If you thought that Aam Aadmi Party (AAP) leader Arvind Kejriwal’s anti-corruption pitch has caught the imagination of only the urban middle class in the capital, then think again. Despite not having a stake in the Delhi Assembly polls, people from across India are contributing to the party’s coffers, to help them win the December Assembly polls.
Ram Nandan Singh, 55, from Begusarai town in Bihar, recently donated Rs 11,000 to the party. Begusarai was once the Left’s backyard, where politics has always revolved around feudal and caste practices.
“AAP does not have any political base in Begusarai, but the common thread that connects the party’s principles with everyone is its anti-corruption crusade,” says Singh, who used to be a die-hard supporter of the Left parties. “The Left has lost its direction whereas AAP seems to have political solutions to the aam aadmi’s problems.”
Singh hopes — like many young professionals in the country, who found hope in Anna Hazare’s agitation in 2011 — that a victory for AAP has the power to change the political discourse in the country. “If AAP wins in Delhi,” says Singh, an engineer- turned-educationist, “it will change politics in the country.”
Curiously, AAP’s politics has also found resonance in Jammu & Kashmir, where communal divide and separatist movements are the deciding political factors.
Nazir Ahmad, 42, who runs a software firm in Kupwara, says that it’s not just the violence that Kashmiris are fed up with, but also widespread corruption.
“When Kejriwal makes a pitch against corruption in Delhi, it strikes a chord with us here,” says Ahmad. “Most of the time, innocent youth are detained by the police and asked for money in lieu of their release.”
Ahmad, who has made two contributions totalling Rs 300, says that even if AAP wins 10 seats in the Delhi election, it will be very encouraging for people like him.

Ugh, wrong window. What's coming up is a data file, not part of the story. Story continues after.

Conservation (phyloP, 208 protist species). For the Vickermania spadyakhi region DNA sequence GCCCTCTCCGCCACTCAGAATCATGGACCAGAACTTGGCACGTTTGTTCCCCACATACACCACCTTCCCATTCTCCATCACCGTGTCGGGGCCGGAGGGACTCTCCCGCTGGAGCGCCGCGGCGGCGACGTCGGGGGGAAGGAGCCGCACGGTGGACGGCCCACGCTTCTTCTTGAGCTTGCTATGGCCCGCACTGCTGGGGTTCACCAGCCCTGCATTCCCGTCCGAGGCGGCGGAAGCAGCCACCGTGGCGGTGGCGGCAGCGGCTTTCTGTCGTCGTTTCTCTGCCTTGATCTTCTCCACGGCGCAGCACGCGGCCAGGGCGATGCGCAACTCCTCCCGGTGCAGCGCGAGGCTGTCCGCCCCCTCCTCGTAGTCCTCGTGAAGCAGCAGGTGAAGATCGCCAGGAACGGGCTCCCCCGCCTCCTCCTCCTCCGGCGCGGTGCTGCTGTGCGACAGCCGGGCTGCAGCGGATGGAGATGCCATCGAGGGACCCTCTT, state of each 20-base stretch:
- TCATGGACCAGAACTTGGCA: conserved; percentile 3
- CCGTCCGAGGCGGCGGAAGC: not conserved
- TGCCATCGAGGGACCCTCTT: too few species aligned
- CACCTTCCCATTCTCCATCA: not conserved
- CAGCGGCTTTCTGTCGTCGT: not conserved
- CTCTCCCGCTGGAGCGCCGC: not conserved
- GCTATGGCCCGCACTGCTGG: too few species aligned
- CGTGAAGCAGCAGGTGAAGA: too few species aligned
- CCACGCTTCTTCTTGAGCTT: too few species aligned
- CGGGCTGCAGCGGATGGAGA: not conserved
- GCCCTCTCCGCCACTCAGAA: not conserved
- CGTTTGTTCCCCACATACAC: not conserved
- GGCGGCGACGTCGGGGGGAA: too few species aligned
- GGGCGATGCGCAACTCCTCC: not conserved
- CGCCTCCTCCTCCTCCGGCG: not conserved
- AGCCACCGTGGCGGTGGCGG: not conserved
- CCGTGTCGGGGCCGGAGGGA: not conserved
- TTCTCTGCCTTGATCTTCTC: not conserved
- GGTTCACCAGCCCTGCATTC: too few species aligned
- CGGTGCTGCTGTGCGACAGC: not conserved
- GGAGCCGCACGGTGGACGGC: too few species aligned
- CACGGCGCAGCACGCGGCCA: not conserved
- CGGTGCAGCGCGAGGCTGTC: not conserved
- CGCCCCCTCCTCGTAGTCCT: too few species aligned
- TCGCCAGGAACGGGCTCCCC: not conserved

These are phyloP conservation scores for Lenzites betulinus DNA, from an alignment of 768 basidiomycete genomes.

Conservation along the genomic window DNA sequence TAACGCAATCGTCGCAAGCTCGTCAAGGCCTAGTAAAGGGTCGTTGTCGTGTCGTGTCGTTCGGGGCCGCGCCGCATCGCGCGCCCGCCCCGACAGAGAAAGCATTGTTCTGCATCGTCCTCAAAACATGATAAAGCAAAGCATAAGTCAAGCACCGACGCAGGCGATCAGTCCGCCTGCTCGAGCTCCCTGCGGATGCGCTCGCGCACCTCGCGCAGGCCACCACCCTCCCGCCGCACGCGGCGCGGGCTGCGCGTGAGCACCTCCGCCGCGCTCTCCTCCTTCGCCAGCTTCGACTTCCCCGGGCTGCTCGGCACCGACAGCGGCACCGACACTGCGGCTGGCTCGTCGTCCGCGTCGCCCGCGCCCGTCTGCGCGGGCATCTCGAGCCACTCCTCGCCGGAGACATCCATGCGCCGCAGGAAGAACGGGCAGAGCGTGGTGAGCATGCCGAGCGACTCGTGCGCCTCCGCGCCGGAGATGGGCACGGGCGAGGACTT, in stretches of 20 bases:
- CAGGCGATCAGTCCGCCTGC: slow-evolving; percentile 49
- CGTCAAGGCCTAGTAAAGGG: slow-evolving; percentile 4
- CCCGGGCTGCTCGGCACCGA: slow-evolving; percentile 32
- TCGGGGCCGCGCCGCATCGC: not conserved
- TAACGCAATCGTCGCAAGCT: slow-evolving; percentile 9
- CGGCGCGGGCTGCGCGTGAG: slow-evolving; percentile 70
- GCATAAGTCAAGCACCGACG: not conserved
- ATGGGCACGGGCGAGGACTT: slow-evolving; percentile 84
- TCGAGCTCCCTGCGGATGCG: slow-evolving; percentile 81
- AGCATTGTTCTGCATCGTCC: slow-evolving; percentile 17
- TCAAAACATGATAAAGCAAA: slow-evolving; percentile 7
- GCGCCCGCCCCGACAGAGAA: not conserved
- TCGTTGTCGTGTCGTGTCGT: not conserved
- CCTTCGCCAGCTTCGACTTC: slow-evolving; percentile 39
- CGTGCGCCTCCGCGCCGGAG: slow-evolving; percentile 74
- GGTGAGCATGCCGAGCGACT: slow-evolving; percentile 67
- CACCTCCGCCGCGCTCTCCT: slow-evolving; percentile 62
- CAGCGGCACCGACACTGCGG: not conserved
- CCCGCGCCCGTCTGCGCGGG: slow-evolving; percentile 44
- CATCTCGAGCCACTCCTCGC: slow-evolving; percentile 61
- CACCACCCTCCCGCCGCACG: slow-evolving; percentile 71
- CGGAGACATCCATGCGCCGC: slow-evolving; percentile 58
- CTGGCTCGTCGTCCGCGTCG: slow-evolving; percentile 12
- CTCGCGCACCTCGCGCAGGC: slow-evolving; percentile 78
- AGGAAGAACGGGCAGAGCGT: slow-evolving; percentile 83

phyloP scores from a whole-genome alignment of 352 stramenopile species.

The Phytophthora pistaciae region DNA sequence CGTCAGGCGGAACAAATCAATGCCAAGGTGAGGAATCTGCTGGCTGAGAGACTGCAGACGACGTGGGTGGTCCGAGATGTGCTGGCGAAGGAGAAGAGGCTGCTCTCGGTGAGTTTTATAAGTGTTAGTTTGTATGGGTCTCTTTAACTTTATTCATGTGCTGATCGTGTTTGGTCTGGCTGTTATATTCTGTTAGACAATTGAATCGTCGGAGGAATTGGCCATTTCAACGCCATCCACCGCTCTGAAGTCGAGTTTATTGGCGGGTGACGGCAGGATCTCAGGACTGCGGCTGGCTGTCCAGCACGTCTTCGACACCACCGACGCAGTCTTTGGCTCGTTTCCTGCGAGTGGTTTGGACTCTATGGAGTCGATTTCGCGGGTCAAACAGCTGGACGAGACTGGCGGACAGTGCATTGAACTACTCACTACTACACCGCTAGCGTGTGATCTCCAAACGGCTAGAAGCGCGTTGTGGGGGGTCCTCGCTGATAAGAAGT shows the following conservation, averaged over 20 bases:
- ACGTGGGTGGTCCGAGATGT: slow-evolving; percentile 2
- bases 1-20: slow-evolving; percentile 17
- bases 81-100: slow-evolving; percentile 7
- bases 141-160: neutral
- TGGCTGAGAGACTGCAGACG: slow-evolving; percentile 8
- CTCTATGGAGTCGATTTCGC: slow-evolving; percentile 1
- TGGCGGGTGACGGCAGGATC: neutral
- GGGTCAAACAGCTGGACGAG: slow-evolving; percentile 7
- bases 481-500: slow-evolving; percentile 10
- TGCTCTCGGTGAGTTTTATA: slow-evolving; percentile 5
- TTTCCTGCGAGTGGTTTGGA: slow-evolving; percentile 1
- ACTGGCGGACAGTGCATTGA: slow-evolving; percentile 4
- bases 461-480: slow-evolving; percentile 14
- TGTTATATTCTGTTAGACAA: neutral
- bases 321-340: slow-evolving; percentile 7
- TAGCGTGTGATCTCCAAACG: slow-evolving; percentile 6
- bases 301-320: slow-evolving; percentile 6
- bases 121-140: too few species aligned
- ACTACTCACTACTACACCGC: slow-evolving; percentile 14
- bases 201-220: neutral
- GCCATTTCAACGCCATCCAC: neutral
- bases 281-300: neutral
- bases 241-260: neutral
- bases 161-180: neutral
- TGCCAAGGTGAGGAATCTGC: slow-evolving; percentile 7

SS Raghuvanshi, 33, who works for a public sector company in the Union territory of Daman and Diu, has donated Rs 1,000 to AAP. “Unless Kejriwal is allowed to come to power, despite his good intentions, he would never be able to bring change,” he says. “That’s why I donated.”
Daman and Diu borders Gujarat, where Narendra Modi’s governance model has been lauded. So, why is he not rooting for the BJP? “Modi himself may be honest but his party is not,” says Raghuvanshi. “AAP has set a new benchmarks for honesty in Indian politics.”
Satya Mitra, a techie from Moradabad in Uttar Pradesh, echoes these sentiments. Originally enrolled in the voter list at Baghpat, the stronghold of Union Civil Aviation Minister and Rashtriya Lok Dal chief, Ajit Singh, Mitra has so far been voting for the RLD.
“But now, I am not going to vote unless AAP fights elections in Uttar Pradesh,” says 26-year-old Mitra who has already sent Rs 20,000 for the Delhi poll campaign. AAP’s leaders say that small contributions have been pouring in from all over the country, including the Northeastern states.
Against the target of Rs 20 crore to be collected as funds for the Delhi polls, the party has managed to amass close to 17 crore, says a senior leader. The party has already earned support from many corporate executives.